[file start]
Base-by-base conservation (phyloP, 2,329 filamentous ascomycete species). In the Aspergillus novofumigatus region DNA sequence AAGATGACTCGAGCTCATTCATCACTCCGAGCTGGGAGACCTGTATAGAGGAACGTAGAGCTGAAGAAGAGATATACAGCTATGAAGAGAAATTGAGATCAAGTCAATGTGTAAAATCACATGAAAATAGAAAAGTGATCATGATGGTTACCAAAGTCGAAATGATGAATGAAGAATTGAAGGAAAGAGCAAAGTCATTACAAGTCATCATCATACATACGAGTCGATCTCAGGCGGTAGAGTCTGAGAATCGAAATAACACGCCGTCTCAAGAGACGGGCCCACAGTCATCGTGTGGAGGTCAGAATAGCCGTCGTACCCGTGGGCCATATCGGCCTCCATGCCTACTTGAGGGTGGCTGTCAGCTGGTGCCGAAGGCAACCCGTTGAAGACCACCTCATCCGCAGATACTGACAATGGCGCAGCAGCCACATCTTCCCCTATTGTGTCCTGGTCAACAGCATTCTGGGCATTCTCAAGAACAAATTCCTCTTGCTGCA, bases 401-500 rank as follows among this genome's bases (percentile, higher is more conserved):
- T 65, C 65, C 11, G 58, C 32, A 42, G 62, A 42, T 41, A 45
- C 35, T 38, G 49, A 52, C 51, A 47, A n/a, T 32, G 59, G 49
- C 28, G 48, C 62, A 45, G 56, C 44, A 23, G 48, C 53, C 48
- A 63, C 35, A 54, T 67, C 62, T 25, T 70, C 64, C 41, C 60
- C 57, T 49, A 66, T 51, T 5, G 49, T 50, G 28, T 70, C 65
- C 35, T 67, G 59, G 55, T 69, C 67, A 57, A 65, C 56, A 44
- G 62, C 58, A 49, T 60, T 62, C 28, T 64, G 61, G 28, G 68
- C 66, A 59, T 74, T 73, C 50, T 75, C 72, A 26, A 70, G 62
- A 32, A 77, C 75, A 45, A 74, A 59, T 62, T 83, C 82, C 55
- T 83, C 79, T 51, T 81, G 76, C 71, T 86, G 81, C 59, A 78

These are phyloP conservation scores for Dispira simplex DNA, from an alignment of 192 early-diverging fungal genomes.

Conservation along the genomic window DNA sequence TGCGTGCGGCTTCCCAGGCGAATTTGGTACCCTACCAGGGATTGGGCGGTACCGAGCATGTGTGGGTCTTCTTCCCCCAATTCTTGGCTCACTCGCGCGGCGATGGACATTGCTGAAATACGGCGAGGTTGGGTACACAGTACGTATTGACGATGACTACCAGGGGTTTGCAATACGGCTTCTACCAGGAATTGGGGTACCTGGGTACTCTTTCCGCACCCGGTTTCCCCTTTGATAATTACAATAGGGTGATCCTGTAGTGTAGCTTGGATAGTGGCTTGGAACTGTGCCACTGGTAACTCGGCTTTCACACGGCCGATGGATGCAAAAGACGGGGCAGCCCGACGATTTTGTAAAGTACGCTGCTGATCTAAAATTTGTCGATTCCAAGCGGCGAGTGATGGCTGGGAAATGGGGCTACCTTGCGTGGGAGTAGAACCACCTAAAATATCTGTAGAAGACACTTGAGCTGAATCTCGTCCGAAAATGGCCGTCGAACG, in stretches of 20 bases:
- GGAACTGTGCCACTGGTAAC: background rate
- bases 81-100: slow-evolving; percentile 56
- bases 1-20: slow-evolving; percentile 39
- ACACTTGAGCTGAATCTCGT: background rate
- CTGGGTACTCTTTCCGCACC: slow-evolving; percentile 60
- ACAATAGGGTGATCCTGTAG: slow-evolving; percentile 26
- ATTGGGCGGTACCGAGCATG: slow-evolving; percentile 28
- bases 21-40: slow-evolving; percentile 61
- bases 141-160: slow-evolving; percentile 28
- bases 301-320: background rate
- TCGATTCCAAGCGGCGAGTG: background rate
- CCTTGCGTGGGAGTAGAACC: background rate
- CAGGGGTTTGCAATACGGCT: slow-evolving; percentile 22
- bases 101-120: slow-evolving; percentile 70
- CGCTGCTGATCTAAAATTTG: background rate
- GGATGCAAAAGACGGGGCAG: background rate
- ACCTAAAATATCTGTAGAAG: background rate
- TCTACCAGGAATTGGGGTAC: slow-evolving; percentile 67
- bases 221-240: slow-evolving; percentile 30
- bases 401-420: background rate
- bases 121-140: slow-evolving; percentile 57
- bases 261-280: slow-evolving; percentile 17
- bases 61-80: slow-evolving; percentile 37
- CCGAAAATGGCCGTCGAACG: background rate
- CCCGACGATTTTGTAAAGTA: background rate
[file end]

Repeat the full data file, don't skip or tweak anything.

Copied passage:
Base-by-base conservation (phyloP, 2,329 filamentous ascomycete species). In the Aspergillus novofumigatus region DNA sequence AAGATGACTCGAGCTCATTCATCACTCCGAGCTGGGAGACCTGTATAGAGGAACGTAGAGCTGAAGAAGAGATATACAGCTATGAAGAGAAATTGAGATCAAGTCAATGTGTAAAATCACATGAAAATAGAAAAGTGATCATGATGGTTACCAAAGTCGAAATGATGAATGAAGAATTGAAGGAAAGAGCAAAGTCATTACAAGTCATCATCATACATACGAGTCGATCTCAGGCGGTAGAGTCTGAGAATCGAAATAACACGCCGTCTCAAGAGACGGGCCCACAGTCATCGTGTGGAGGTCAGAATAGCCGTCGTACCCGTGGGCCATATCGGCCTCCATGCCTACTTGAGGGTGGCTGTCAGCTGGTGCCGAAGGCAACCCGTTGAAGACCACCTCATCCGCAGATACTGACAATGGCGCAGCAGCCACATCTTCCCCTATTGTGTCCTGGTCAACAGCATTCTGGGCATTCTCAAGAACAAATTCCTCTTGCTGCA, bases 401-500 rank as follows among this genome's bases (percentile, higher is more conserved):
- T 65, C 65, C 11, G 58, C 32, A 42, G 62, A 42, T 41, A 45
- C 35, T 38, G 49, A 52, C 51, A 47, A n/a, T 32, G 59, G 49
- C 28, G 48, C 62, A 45, G 56, C 44, A 23, G 48, C 53, C 48
- A 63, C 35, A 54, T 67, C 62, T 25, T 70, C 64, C 41, C 60
- C 57, T 49, A 66, T 51, T 5, G 49, T 50, G 28, T 70, C 65
- C 35, T 67, G 59, G 55, T 69, C 67, A 57, A 65, C 56, A 44
- G 62, C 58, A 49, T 60, T 62, C 28, T 64, G 61, G 28, G 68
- C 66, A 59, T 74, T 73, C 50, T 75, C 72, A 26, A 70, G 62
- A 32, A 77, C 75, A 45, A 74, A 59, T 62, T 83, C 82, C 55
- T 83, C 79, T 51, T 81, G 76, C 71, T 86, G 81, C 59, A 78

These are phyloP conservation scores for Dispira simplex DNA, from an alignment of 192 early-diverging fungal genomes.

Conservation along the genomic window DNA sequence TGCGTGCGGCTTCCCAGGCGAATTTGGTACCCTACCAGGGATTGGGCGGTACCGAGCATGTGTGGGTCTTCTTCCCCCAATTCTTGGCTCACTCGCGCGGCGATGGACATTGCTGAAATACGGCGAGGTTGGGTACACAGTACGTATTGACGATGACTACCAGGGGTTTGCAATACGGCTTCTACCAGGAATTGGGGTACCTGGGTACTCTTTCCGCACCCGGTTTCCCCTTTGATAATTACAATAGGGTGATCCTGTAGTGTAGCTTGGATAGTGGCTTGGAACTGTGCCACTGGTAACTCGGCTTTCACACGGCCGATGGATGCAAAAGACGGGGCAGCCCGACGATTTTGTAAAGTACGCTGCTGATCTAAAATTTGTCGATTCCAAGCGGCGAGTGATGGCTGGGAAATGGGGCTACCTTGCGTGGGAGTAGAACCACCTAAAATATCTGTAGAAGACACTTGAGCTGAATCTCGTCCGAAAATGGCCGTCGAACG, in stretches of 20 bases:
- GGAACTGTGCCACTGGTAAC: background rate
- bases 81-100: slow-evolving; percentile 56
- bases 1-20: slow-evolving; percentile 39
- ACACTTGAGCTGAATCTCGT: background rate
- CTGGGTACTCTTTCCGCACC: slow-evolving; percentile 60
- ACAATAGGGTGATCCTGTAG: slow-evolving; percentile 26
- ATTGGGCGGTACCGAGCATG: slow-evolving; percentile 28
- bases 21-40: slow-evolving; percentile 61
- bases 141-160: slow-evolving; percentile 28
- bases 301-320: background rate
- TCGATTCCAAGCGGCGAGTG: background rate
- CCTTGCGTGGGAGTAGAACC: background rate
- CAGGGGTTTGCAATACGGCT: slow-evolving; percentile 22
- bases 101-120: slow-evolving; percentile 70
- CGCTGCTGATCTAAAATTTG: background rate
- GGATGCAAAAGACGGGGCAG: background rate
- ACCTAAAATATCTGTAGAAG: background rate
- TCTACCAGGAATTGGGGTAC: slow-evolving; percentile 67
- bases 221-240: slow-evolving; percentile 30
- bases 401-420: background rate
- bases 121-140: slow-evolving; percentile 57
- bases 261-280: slow-evolving; percentile 17
- bases 61-80: slow-evolving; percentile 37
- CCGAAAATGGCCGTCGAACG: background rate
- CCCGACGATTTTGTAAAGTA: background rate